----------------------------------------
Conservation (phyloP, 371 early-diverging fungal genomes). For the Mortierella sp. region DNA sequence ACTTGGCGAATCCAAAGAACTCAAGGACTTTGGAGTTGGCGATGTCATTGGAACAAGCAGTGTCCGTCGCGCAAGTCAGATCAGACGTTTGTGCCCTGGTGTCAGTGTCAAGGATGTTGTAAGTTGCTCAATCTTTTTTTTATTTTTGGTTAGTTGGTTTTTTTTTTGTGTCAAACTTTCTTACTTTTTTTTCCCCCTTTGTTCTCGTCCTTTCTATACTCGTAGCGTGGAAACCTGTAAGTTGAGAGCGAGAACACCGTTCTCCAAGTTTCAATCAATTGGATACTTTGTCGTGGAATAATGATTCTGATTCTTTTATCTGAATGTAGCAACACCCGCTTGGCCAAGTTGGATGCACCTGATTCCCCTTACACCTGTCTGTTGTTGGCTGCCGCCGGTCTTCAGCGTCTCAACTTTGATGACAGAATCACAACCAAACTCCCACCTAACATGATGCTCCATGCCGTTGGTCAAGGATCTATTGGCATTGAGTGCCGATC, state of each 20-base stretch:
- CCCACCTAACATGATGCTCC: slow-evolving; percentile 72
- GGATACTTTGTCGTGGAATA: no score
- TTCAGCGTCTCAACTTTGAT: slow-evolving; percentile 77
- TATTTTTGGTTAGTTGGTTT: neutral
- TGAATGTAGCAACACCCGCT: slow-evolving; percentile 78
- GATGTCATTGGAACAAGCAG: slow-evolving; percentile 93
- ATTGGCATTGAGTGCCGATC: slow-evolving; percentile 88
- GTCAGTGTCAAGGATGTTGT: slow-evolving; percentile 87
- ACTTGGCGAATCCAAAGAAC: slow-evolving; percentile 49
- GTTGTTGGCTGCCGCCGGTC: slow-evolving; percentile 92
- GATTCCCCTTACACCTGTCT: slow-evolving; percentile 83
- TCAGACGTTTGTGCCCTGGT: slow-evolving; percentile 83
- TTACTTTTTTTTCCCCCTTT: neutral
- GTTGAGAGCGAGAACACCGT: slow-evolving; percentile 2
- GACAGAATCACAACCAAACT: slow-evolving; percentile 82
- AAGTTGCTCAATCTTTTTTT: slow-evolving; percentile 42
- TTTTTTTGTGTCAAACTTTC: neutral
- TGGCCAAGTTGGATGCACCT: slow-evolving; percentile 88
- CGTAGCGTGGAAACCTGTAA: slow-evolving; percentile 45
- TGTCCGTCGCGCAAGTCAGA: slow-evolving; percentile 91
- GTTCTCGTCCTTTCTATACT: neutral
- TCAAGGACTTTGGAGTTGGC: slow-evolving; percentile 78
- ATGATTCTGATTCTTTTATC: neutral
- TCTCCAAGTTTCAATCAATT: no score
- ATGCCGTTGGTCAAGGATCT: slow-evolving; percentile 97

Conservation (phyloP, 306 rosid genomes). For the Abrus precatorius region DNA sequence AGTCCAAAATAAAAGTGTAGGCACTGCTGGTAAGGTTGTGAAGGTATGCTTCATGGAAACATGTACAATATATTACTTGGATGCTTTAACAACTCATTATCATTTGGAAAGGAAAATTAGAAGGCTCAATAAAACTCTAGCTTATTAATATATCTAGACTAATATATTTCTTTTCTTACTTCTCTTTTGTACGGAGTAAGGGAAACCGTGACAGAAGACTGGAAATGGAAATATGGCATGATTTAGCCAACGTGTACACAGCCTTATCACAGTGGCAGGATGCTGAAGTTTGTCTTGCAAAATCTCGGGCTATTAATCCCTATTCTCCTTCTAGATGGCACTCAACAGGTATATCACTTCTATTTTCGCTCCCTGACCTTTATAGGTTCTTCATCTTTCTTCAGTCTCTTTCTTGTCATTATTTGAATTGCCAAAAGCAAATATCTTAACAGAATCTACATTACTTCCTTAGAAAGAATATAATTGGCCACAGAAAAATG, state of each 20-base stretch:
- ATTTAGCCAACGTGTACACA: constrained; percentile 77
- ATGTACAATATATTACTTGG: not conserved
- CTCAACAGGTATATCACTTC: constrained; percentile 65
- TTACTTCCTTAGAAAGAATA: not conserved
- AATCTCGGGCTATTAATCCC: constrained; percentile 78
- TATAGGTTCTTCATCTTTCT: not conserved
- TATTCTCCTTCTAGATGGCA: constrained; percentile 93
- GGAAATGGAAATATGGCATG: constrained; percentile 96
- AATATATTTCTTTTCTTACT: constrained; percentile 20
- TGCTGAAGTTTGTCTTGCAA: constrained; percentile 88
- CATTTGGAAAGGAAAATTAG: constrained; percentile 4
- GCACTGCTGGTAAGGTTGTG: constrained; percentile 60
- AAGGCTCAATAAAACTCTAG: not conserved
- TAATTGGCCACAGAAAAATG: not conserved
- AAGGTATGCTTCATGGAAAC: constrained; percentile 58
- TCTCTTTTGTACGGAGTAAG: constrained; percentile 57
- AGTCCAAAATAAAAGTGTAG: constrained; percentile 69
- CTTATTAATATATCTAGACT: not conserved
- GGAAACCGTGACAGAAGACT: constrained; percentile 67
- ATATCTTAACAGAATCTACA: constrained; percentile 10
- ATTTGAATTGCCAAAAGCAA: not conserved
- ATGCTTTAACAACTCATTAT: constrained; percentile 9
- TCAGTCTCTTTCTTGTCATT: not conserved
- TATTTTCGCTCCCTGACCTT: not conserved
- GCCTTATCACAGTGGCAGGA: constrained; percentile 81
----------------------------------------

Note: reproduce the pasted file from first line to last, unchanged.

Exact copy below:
Conservation (phyloP, 371 early-diverging fungal genomes). For the Mortierella sp. region DNA sequence ACTTGGCGAATCCAAAGAACTCAAGGACTTTGGAGTTGGCGATGTCATTGGAACAAGCAGTGTCCGTCGCGCAAGTCAGATCAGACGTTTGTGCCCTGGTGTCAGTGTCAAGGATGTTGTAAGTTGCTCAATCTTTTTTTTATTTTTGGTTAGTTGGTTTTTTTTTTGTGTCAAACTTTCTTACTTTTTTTTCCCCCTTTGTTCTCGTCCTTTCTATACTCGTAGCGTGGAAACCTGTAAGTTGAGAGCGAGAACACCGTTCTCCAAGTTTCAATCAATTGGATACTTTGTCGTGGAATAATGATTCTGATTCTTTTATCTGAATGTAGCAACACCCGCTTGGCCAAGTTGGATGCACCTGATTCCCCTTACACCTGTCTGTTGTTGGCTGCCGCCGGTCTTCAGCGTCTCAACTTTGATGACAGAATCACAACCAAACTCCCACCTAACATGATGCTCCATGCCGTTGGTCAAGGATCTATTGGCATTGAGTGCCGATC, state of each 20-base stretch:
- CCCACCTAACATGATGCTCC: slow-evolving; percentile 72
- GGATACTTTGTCGTGGAATA: no score
- TTCAGCGTCTCAACTTTGAT: slow-evolving; percentile 77
- TATTTTTGGTTAGTTGGTTT: neutral
- TGAATGTAGCAACACCCGCT: slow-evolving; percentile 78
- GATGTCATTGGAACAAGCAG: slow-evolving; percentile 93
- ATTGGCATTGAGTGCCGATC: slow-evolving; percentile 88
- GTCAGTGTCAAGGATGTTGT: slow-evolving; percentile 87
- ACTTGGCGAATCCAAAGAAC: slow-evolving; percentile 49
- GTTGTTGGCTGCCGCCGGTC: slow-evolving; percentile 92
- GATTCCCCTTACACCTGTCT: slow-evolving; percentile 83
- TCAGACGTTTGTGCCCTGGT: slow-evolving; percentile 83
- TTACTTTTTTTTCCCCCTTT: neutral
- GTTGAGAGCGAGAACACCGT: slow-evolving; percentile 2
- GACAGAATCACAACCAAACT: slow-evolving; percentile 82
- AAGTTGCTCAATCTTTTTTT: slow-evolving; percentile 42
- TTTTTTTGTGTCAAACTTTC: neutral
- TGGCCAAGTTGGATGCACCT: slow-evolving; percentile 88
- CGTAGCGTGGAAACCTGTAA: slow-evolving; percentile 45
- TGTCCGTCGCGCAAGTCAGA: slow-evolving; percentile 91
- GTTCTCGTCCTTTCTATACT: neutral
- TCAAGGACTTTGGAGTTGGC: slow-evolving; percentile 78
- ATGATTCTGATTCTTTTATC: neutral
- TCTCCAAGTTTCAATCAATT: no score
- ATGCCGTTGGTCAAGGATCT: slow-evolving; percentile 97

Conservation (phyloP, 306 rosid genomes). For the Abrus precatorius region DNA sequence AGTCCAAAATAAAAGTGTAGGCACTGCTGGTAAGGTTGTGAAGGTATGCTTCATGGAAACATGTACAATATATTACTTGGATGCTTTAACAACTCATTATCATTTGGAAAGGAAAATTAGAAGGCTCAATAAAACTCTAGCTTATTAATATATCTAGACTAATATATTTCTTTTCTTACTTCTCTTTTGTACGGAGTAAGGGAAACCGTGACAGAAGACTGGAAATGGAAATATGGCATGATTTAGCCAACGTGTACACAGCCTTATCACAGTGGCAGGATGCTGAAGTTTGTCTTGCAAAATCTCGGGCTATTAATCCCTATTCTCCTTCTAGATGGCACTCAACAGGTATATCACTTCTATTTTCGCTCCCTGACCTTTATAGGTTCTTCATCTTTCTTCAGTCTCTTTCTTGTCATTATTTGAATTGCCAAAAGCAAATATCTTAACAGAATCTACATTACTTCCTTAGAAAGAATATAATTGGCCACAGAAAAATG, state of each 20-base stretch:
- ATTTAGCCAACGTGTACACA: constrained; percentile 77
- ATGTACAATATATTACTTGG: not conserved
- CTCAACAGGTATATCACTTC: constrained; percentile 65
- TTACTTCCTTAGAAAGAATA: not conserved
- AATCTCGGGCTATTAATCCC: constrained; percentile 78
- TATAGGTTCTTCATCTTTCT: not conserved
- TATTCTCCTTCTAGATGGCA: constrained; percentile 93
- GGAAATGGAAATATGGCATG: constrained; percentile 96
- AATATATTTCTTTTCTTACT: constrained; percentile 20
- TGCTGAAGTTTGTCTTGCAA: constrained; percentile 88
- CATTTGGAAAGGAAAATTAG: constrained; percentile 4
- GCACTGCTGGTAAGGTTGTG: constrained; percentile 60
- AAGGCTCAATAAAACTCTAG: not conserved
- TAATTGGCCACAGAAAAATG: not conserved
- AAGGTATGCTTCATGGAAAC: constrained; percentile 58
- TCTCTTTTGTACGGAGTAAG: constrained; percentile 57
- AGTCCAAAATAAAAGTGTAG: constrained; percentile 69
- CTTATTAATATATCTAGACT: not conserved
- GGAAACCGTGACAGAAGACT: constrained; percentile 67
- ATATCTTAACAGAATCTACA: constrained; percentile 10
- ATTTGAATTGCCAAAAGCAA: not conserved
- ATGCTTTAACAACTCATTAT: constrained; percentile 9
- TCAGTCTCTTTCTTGTCATT: not conserved
- TATTTTCGCTCCCTGACCTT: not conserved
- GCCTTATCACAGTGGCAGGA: constrained; percentile 81